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The handbook of convertible bonds [electronic resource] : pricing, strategies and risk management /
Jan De Spiegeleer and Wim Schoutens.
imprint
Hoboken, N.J. : Wiley ; Chichester : John Wiley [distributor], c2011.
description
xii, 378 p. : ill. ; 25 cm.
ISBN
0470689684 (hbk.), 9780470689684 (hbk.)
format(s)
Book
More Details
added author
series title
imprint
Hoboken, N.J. : Wiley ; Chichester : John Wiley [distributor], c2011.
isbn
0470689684 (hbk.)
9780470689684 (hbk.)
restrictions
Licensed for access by U. of T. users.
catalogue key
11905406
 
Includes bibliographical references (p. ([363]-368) and index.
A Look Inside
Excerpts
Flap Copy
"The magnum opus of convertible bond market literature, of excellent practical value to market participants. The authors present a worthy and accessible review of all facets of this important corporate finance instrument, and I recommend it to every current and potential investor in convertible bonds. Bravo!" - Professor Moorad Choudhry, Department of Economics, London Metropolitan University "The Handbook of Convertible Bonds covers the important market and analytical aspects of the CB business. This is an essential reference work that delivers both breadth of subject matter and depth of detail." - Paul Wilmott, mathematician, author, cheesemaker
Summaries
Back Cover Copy
Having both equity and debt like features, convertible bonds are highly complex, challenging new market entrants to incorporate credit and equity together into their existing pricing tools. The Handbook of Convertible Bond s is a comprehensive guide to the pricing and risk management of this highly profitable asset class in a post credit crunch setting. Part I introduces the convertibles market, covering the impact that the 2008 credit crunch has had on the markets. It shows how to build up a convertible bond and introduces the reader to the traditional convertible vocabulary of yield to put, premium, conversion ratio, delta, gamma, vega and parity. The market of stock borrowing and lending is also covered in detail. Using an intuitive approach based on the Jensen inequality, the authors also show the advantages of using a hybrid to add value. The authors then go on to give the advantages of using a hybrid to add value. The authors then go on to give a complete explanation of the different features that can be embedded in convertible bonds. Part II shows readers how to price convertibles, covering the different parameters used in valuation models: credit spreads, volatility, interest rates ad borrow fees and maturity. Part III concludes the book by covering the all important risk management part of the process in detail. This is a highly piratical book, all products priced are real world examples and numerical examples are not limited to hypothetical convertibles. It is a must read for anyone wanting to safely get into this market.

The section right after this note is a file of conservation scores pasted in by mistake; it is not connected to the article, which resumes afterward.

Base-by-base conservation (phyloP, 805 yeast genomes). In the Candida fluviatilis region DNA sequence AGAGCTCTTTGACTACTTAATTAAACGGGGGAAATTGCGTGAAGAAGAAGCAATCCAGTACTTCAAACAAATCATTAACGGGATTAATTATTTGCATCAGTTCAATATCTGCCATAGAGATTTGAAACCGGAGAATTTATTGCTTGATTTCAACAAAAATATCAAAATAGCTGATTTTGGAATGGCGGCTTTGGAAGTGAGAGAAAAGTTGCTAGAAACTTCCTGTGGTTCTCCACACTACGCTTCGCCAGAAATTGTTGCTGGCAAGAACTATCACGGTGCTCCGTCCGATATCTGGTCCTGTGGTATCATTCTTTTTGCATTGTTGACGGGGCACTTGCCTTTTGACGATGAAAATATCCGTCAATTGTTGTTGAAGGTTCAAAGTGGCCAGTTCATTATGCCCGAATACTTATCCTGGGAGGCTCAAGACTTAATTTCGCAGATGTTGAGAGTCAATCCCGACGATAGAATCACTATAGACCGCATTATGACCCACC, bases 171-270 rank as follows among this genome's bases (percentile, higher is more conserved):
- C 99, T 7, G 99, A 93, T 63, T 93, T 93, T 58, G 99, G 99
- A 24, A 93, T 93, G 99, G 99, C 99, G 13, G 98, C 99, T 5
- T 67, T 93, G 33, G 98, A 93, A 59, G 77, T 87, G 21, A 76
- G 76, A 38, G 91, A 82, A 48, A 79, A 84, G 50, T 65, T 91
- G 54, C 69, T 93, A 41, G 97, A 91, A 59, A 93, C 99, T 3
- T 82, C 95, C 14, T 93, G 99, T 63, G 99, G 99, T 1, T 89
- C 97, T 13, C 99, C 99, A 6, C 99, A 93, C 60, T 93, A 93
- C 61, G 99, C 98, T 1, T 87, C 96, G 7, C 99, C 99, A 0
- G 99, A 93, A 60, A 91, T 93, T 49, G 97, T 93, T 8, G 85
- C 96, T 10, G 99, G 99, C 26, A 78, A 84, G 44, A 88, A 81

Bowker Data Service Summary
This is a complete guide to the pricing and risk management of convertible bond portfolios. The book covers the impact that the 2008 credit crunch has had on the markets, it then shows how to build up a convertible bond and introduces the reader to the traditional convertible vocabulary.
Main Description
Having both equity and debt like features, convertible bonds are highly complex, challenging new market entrants to incorporate credit and equity together into their existing pricing tools.
Main Description
This is a complete guide to the pricing and risk management of convertible bond portfolios. Convertible bonds can be complex because they have both equity and debt like features and new market entrants will usually find that they have either a knowledge of fixed income mathematics or of equity derivatives and therefore have no idea how to incorporate credit and equity together into their existing pricing tools. Part I of the book covers the impact that the 2008 credit crunch has had on the markets, it then shows how to build up a convertible bond and introduces the reader to the traditional convertible vocabulary of yield to put, premium, conversion ratio, delta, gamma, vega and parity. The market of stock borrowing and lending will also be covered in detail. Using an intuitive approach based on the Jensen inequality, the authors will also show the advantages of using a hybrid to add value - pre 2008, many investors labelled convertible bonds as 'investing with no downside', there are of course plenty of 2008 examples to prove that they were wrong. The authors then go onto give a complete explanation of the different features that can be embedded in convertible bond. Part II shows readers how to price convertibles. It covers the different parameters used in valuation models: credit spreads, volatility, interest rates and borrow fees and Maturity. Part III covers investment strategies for equity, fixed income and hedge fund investors and includes dynamic hedging and convertible arbitrage. Part IV explains the all important risk management part of the process in detail. This is a highly practical book, all products priced are real world examples and numerical examples are not limited to hypothetical convertibles. It is a must read for anyone wanting to safely get into this highly liquid, high return market.
Table of Contents
Reading this Bookp. xiii
Prefacep. xv
Acknowledgementsp. xvii
The Convertibles Marketp. 1